Below you will find answers to our most frequently asked questions. If you cannot find the answers to all of your questions below please do not hesitate to contact us.

Q: How do I get an x-ray, ultrasound, MRI or CT scan?

A: A referral from a suitably qualified referrer is necessary for most radiology type examinations. GP’s, Specialists, Midwives, Physiotherapists, Osteopaths, Dentists and Chiropractors are some of the medical professionals that can request an examination.

At Bay Radiology there are two examinations for which you can self-refer, a screening mammogram (if you are over 40 years of age and do not have any current symptoms of concern) and a Bone Density scan.

Q: What is MRI?

A: MRI is a form of scanning that uses a magnetic field to give in depth views of the body. The scanner itself, coupled with a sophisticated computer software program, allows Radiologists to see very detailed images of the internal organs, soft tissues, tendons and muscles of many parts of the body. MRI stands for Magnetic Resonance Imaging.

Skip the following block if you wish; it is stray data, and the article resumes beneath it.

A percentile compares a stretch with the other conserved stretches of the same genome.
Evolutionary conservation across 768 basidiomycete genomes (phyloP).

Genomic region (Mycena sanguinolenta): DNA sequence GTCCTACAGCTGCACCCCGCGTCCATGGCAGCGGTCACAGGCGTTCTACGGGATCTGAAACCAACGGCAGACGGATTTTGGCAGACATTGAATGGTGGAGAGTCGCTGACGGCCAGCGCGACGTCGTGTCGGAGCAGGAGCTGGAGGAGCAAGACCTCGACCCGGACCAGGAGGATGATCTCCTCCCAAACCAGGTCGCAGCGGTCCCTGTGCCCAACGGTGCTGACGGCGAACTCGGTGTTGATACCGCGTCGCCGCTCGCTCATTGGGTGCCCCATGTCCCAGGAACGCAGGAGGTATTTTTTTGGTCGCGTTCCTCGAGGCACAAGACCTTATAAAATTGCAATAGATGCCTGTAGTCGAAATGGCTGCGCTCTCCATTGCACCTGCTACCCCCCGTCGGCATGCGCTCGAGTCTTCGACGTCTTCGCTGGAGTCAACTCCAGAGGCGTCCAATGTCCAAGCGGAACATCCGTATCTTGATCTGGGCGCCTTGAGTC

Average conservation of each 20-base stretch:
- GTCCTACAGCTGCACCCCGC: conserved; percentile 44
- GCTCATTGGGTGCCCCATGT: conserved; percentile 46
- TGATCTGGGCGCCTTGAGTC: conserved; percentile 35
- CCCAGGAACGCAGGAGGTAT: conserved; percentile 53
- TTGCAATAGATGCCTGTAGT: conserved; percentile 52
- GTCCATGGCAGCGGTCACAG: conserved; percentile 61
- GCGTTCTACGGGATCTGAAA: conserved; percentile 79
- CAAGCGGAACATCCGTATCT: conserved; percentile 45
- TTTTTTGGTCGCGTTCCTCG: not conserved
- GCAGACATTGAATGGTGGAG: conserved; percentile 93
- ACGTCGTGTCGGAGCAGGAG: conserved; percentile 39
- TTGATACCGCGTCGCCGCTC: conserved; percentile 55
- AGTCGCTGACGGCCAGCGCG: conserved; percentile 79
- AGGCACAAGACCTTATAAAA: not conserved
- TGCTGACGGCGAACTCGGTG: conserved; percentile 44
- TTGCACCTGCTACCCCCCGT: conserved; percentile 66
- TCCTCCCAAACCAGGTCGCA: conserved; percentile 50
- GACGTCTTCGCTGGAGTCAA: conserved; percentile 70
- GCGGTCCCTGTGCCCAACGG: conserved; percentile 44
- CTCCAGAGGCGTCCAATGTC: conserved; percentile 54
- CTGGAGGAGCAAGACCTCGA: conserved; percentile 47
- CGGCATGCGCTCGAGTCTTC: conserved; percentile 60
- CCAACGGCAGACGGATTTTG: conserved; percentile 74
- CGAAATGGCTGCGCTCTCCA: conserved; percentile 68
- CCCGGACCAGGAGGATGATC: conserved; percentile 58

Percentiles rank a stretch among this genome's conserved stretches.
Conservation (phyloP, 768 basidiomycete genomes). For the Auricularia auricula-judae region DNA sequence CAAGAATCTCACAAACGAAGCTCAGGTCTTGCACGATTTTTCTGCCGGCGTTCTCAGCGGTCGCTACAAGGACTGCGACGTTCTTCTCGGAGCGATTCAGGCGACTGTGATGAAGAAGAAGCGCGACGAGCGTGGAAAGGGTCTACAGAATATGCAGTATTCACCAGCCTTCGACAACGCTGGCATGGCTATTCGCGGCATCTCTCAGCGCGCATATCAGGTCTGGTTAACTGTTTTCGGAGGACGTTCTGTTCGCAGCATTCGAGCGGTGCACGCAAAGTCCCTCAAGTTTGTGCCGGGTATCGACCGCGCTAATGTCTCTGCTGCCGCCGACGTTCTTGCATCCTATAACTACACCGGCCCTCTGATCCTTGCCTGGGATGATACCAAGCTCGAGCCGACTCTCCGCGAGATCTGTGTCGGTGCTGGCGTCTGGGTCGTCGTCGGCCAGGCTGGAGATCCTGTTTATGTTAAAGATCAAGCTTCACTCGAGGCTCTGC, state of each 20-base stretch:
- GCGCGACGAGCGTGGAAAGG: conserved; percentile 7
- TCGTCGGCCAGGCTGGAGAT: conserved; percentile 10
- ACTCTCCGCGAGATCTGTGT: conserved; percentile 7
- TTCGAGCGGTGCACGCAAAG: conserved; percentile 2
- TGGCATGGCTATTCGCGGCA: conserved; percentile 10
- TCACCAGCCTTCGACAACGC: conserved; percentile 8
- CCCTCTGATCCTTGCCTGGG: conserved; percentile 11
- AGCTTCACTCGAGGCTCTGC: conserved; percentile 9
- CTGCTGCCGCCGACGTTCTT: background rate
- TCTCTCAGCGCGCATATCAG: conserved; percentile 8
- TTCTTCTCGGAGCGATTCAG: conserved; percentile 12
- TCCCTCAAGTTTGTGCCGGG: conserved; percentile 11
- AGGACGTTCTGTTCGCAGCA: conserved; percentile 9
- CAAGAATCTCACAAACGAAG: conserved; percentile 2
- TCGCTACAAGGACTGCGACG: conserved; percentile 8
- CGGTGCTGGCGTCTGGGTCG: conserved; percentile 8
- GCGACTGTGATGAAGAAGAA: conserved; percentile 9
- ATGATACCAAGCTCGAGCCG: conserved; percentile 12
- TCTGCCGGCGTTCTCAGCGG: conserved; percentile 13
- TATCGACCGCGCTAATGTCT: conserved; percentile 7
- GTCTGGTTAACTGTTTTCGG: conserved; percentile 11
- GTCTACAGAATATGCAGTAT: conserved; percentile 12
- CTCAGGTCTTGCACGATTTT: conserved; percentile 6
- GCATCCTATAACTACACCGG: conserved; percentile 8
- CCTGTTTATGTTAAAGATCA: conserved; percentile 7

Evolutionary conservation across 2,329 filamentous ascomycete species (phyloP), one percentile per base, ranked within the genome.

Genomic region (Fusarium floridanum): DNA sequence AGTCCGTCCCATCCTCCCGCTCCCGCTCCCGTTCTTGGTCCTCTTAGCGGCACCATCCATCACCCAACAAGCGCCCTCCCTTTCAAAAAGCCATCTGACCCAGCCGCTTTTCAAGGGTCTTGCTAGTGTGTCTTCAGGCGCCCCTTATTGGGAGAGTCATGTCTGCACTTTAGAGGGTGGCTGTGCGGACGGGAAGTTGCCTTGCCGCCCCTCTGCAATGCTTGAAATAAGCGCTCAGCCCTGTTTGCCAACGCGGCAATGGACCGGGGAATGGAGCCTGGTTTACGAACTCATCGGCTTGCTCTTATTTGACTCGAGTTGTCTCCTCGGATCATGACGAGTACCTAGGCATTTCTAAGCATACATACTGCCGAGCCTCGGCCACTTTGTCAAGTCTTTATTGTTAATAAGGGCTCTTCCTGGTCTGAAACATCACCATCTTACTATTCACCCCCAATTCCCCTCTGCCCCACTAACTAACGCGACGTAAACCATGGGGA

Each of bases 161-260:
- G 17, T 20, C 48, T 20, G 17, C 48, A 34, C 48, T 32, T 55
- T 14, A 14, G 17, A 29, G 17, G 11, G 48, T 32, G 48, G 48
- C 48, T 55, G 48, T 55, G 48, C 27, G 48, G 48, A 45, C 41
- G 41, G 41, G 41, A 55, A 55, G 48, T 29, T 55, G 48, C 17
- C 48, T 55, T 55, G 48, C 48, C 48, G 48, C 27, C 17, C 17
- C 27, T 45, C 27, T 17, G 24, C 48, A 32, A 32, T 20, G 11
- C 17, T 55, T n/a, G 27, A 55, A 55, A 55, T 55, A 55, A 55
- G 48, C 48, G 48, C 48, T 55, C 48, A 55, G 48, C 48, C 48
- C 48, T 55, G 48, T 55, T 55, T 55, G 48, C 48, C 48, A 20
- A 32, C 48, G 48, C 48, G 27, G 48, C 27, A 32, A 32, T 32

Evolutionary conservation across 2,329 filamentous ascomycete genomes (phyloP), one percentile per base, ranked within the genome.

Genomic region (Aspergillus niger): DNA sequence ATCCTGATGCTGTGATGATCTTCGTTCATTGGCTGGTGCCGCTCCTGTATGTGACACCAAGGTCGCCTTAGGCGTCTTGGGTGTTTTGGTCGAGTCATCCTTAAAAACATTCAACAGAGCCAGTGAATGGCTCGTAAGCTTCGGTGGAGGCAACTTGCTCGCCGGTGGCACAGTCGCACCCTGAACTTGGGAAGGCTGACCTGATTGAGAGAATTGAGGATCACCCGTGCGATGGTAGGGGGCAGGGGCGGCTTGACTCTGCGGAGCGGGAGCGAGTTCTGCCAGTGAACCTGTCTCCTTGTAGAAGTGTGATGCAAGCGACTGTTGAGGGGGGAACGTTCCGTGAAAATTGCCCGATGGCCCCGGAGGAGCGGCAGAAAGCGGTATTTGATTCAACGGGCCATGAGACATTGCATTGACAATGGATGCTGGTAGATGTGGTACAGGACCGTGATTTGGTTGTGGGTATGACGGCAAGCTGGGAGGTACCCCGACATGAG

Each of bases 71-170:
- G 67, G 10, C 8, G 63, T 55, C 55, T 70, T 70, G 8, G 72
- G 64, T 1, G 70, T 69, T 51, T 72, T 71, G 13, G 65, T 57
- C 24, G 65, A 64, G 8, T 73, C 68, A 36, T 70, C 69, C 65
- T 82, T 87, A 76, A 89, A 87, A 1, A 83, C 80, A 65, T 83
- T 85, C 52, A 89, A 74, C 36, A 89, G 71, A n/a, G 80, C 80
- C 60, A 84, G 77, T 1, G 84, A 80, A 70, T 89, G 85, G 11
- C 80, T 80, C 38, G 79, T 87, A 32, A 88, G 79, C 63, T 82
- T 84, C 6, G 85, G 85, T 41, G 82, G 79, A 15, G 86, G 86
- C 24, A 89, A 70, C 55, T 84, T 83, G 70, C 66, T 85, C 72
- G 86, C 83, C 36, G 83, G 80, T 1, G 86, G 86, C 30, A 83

Q: Is ultrasound safe?

A: Ultrasound scanning has been undertaken for many years. Current knowledge tells us that it is safe to use ultrasound scanning on pregnant women with no known detrimental effects on mother or baby.

Q: What is nuchal translucency scanning?

A: In every fetus there is a fluid thickening behind the neck. This thickening is called the Nuchal Translucency. Studies have found that if the fetus has an increased nuchal translucency this indicates an increased risk of a chromosomal abnormality in the fetus.

Q: What is CT?

A: CT stands for Computerised Tomography. CT scans are done on a highly sophisticated scanner which passes a very thin beam of radiation through the body. The scanner, coupled with a computer software program, produces images in multiple planes through the body and show internal organs and boney structures.

Q: What are X-rays?

A: Xrays are a form of unseen, high frequency elctromagnetic radiation. X-rays are very small and energetic and are produced by accelerating electrons at a metal target. X-rays are used in various medical applications, especially for imaging.

Q: How many X-rays is it safe to have?

A: Small doses of radiation are not harmful. When you take an aeroplane trip you are receiving radiation just as you are when out in the sun. The small doses that you receive having a diagnostic x-ray image taken are negligible, however x-rays are less desirable in the early stages of pregnancy. It is important that you tell the MRT (Radiographer) of any possibility that you may be pregnant BEFORE having your x-ray taken.

If you require any further explanations or information please do not hesitate to get in touch with us.